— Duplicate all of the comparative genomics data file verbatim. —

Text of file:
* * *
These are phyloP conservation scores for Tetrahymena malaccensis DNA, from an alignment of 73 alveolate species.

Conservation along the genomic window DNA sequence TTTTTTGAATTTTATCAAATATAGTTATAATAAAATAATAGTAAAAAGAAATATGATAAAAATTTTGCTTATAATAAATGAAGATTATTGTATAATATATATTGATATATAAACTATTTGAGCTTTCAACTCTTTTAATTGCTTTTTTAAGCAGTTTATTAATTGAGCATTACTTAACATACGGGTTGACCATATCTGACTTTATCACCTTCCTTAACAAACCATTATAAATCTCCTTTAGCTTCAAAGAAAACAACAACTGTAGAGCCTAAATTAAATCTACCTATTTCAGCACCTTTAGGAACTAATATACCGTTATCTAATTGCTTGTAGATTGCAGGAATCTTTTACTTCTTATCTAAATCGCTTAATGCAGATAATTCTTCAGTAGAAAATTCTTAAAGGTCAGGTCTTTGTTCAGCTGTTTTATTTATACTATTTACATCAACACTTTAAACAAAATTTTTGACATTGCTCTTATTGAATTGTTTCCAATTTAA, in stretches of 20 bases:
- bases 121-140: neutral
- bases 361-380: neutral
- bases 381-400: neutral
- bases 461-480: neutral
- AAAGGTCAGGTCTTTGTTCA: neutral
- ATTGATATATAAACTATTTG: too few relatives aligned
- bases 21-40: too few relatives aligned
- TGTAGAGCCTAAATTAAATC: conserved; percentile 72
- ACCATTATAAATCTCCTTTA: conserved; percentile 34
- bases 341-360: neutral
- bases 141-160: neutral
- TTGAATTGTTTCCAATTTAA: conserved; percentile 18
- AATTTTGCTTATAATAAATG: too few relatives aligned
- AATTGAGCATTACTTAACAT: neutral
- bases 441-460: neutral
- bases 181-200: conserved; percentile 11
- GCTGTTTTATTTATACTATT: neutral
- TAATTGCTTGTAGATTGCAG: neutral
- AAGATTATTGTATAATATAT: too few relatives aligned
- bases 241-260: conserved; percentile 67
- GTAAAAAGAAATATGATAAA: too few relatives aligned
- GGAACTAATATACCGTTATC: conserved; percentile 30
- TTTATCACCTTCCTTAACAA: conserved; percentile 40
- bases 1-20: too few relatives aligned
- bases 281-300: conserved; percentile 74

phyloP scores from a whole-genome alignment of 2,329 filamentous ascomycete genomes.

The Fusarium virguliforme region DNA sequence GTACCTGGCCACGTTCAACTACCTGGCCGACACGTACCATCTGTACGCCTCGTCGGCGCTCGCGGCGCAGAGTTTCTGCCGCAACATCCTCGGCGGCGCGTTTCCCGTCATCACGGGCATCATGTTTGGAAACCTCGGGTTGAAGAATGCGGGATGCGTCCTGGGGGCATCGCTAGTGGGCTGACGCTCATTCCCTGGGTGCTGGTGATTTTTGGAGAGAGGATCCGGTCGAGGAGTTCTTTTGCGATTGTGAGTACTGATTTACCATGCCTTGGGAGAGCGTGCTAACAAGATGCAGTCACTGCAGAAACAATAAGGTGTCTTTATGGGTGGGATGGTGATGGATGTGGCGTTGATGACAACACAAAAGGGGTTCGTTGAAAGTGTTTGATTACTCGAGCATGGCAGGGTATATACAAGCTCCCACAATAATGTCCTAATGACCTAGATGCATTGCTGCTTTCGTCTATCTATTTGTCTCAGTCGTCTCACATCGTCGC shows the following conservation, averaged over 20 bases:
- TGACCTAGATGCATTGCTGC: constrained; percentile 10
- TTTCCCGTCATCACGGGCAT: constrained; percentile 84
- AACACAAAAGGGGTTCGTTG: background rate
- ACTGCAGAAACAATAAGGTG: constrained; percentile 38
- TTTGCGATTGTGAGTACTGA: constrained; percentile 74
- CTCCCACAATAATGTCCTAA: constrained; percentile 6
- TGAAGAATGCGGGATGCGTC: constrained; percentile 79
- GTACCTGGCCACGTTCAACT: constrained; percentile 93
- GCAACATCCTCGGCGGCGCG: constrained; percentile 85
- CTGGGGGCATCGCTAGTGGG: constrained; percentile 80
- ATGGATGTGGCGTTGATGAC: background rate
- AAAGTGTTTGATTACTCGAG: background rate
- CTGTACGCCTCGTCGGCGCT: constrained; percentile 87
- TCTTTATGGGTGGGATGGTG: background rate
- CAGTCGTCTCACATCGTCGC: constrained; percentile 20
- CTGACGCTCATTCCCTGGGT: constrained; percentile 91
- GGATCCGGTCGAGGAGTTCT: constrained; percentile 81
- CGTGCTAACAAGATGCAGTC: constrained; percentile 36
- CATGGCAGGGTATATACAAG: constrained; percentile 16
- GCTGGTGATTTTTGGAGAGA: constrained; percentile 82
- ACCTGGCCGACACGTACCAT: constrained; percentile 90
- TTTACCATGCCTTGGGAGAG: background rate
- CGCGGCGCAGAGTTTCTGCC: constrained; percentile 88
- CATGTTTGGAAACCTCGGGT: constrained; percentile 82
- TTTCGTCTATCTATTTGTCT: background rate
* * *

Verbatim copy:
These are phyloP conservation scores for Tetrahymena malaccensis DNA, from an alignment of 73 alveolate species.

Conservation along the genomic window DNA sequence TTTTTTGAATTTTATCAAATATAGTTATAATAAAATAATAGTAAAAAGAAATATGATAAAAATTTTGCTTATAATAAATGAAGATTATTGTATAATATATATTGATATATAAACTATTTGAGCTTTCAACTCTTTTAATTGCTTTTTTAAGCAGTTTATTAATTGAGCATTACTTAACATACGGGTTGACCATATCTGACTTTATCACCTTCCTTAACAAACCATTATAAATCTCCTTTAGCTTCAAAGAAAACAACAACTGTAGAGCCTAAATTAAATCTACCTATTTCAGCACCTTTAGGAACTAATATACCGTTATCTAATTGCTTGTAGATTGCAGGAATCTTTTACTTCTTATCTAAATCGCTTAATGCAGATAATTCTTCAGTAGAAAATTCTTAAAGGTCAGGTCTTTGTTCAGCTGTTTTATTTATACTATTTACATCAACACTTTAAACAAAATTTTTGACATTGCTCTTATTGAATTGTTTCCAATTTAA, in stretches of 20 bases:
- bases 121-140: neutral
- bases 361-380: neutral
- bases 381-400: neutral
- bases 461-480: neutral
- AAAGGTCAGGTCTTTGTTCA: neutral
- ATTGATATATAAACTATTTG: too few relatives aligned
- bases 21-40: too few relatives aligned
- TGTAGAGCCTAAATTAAATC: conserved; percentile 72
- ACCATTATAAATCTCCTTTA: conserved; percentile 34
- bases 341-360: neutral
- bases 141-160: neutral
- TTGAATTGTTTCCAATTTAA: conserved; percentile 18
- AATTTTGCTTATAATAAATG: too few relatives aligned
- AATTGAGCATTACTTAACAT: neutral
- bases 441-460: neutral
- bases 181-200: conserved; percentile 11
- GCTGTTTTATTTATACTATT: neutral
- TAATTGCTTGTAGATTGCAG: neutral
- AAGATTATTGTATAATATAT: too few relatives aligned
- bases 241-260: conserved; percentile 67
- GTAAAAAGAAATATGATAAA: too few relatives aligned
- GGAACTAATATACCGTTATC: conserved; percentile 30
- TTTATCACCTTCCTTAACAA: conserved; percentile 40
- bases 1-20: too few relatives aligned
- bases 281-300: conserved; percentile 74

phyloP scores from a whole-genome alignment of 2,329 filamentous ascomycete genomes.

The Fusarium virguliforme region DNA sequence GTACCTGGCCACGTTCAACTACCTGGCCGACACGTACCATCTGTACGCCTCGTCGGCGCTCGCGGCGCAGAGTTTCTGCCGCAACATCCTCGGCGGCGCGTTTCCCGTCATCACGGGCATCATGTTTGGAAACCTCGGGTTGAAGAATGCGGGATGCGTCCTGGGGGCATCGCTAGTGGGCTGACGCTCATTCCCTGGGTGCTGGTGATTTTTGGAGAGAGGATCCGGTCGAGGAGTTCTTTTGCGATTGTGAGTACTGATTTACCATGCCTTGGGAGAGCGTGCTAACAAGATGCAGTCACTGCAGAAACAATAAGGTGTCTTTATGGGTGGGATGGTGATGGATGTGGCGTTGATGACAACACAAAAGGGGTTCGTTGAAAGTGTTTGATTACTCGAGCATGGCAGGGTATATACAAGCTCCCACAATAATGTCCTAATGACCTAGATGCATTGCTGCTTTCGTCTATCTATTTGTCTCAGTCGTCTCACATCGTCGC shows the following conservation, averaged over 20 bases:
- TGACCTAGATGCATTGCTGC: constrained; percentile 10
- TTTCCCGTCATCACGGGCAT: constrained; percentile 84
- AACACAAAAGGGGTTCGTTG: background rate
- ACTGCAGAAACAATAAGGTG: constrained; percentile 38
- TTTGCGATTGTGAGTACTGA: constrained; percentile 74
- CTCCCACAATAATGTCCTAA: constrained; percentile 6
- TGAAGAATGCGGGATGCGTC: constrained; percentile 79
- GTACCTGGCCACGTTCAACT: constrained; percentile 93
- GCAACATCCTCGGCGGCGCG: constrained; percentile 85
- CTGGGGGCATCGCTAGTGGG: constrained; percentile 80
- ATGGATGTGGCGTTGATGAC: background rate
- AAAGTGTTTGATTACTCGAG: background rate
- CTGTACGCCTCGTCGGCGCT: constrained; percentile 87
- TCTTTATGGGTGGGATGGTG: background rate
- CAGTCGTCTCACATCGTCGC: constrained; percentile 20
- CTGACGCTCATTCCCTGGGT: constrained; percentile 91
- GGATCCGGTCGAGGAGTTCT: constrained; percentile 81
- CGTGCTAACAAGATGCAGTC: constrained; percentile 36
- CATGGCAGGGTATATACAAG: constrained; percentile 16
- GCTGGTGATTTTTGGAGAGA: constrained; percentile 82
- ACCTGGCCGACACGTACCAT: constrained; percentile 90
- TTTACCATGCCTTGGGAGAG: background rate
- CGCGGCGCAGAGTTTCTGCC: constrained; percentile 88
- CATGTTTGGAAACCTCGGGT: constrained; percentile 82
- TTTCGTCTATCTATTTGTCT: background rate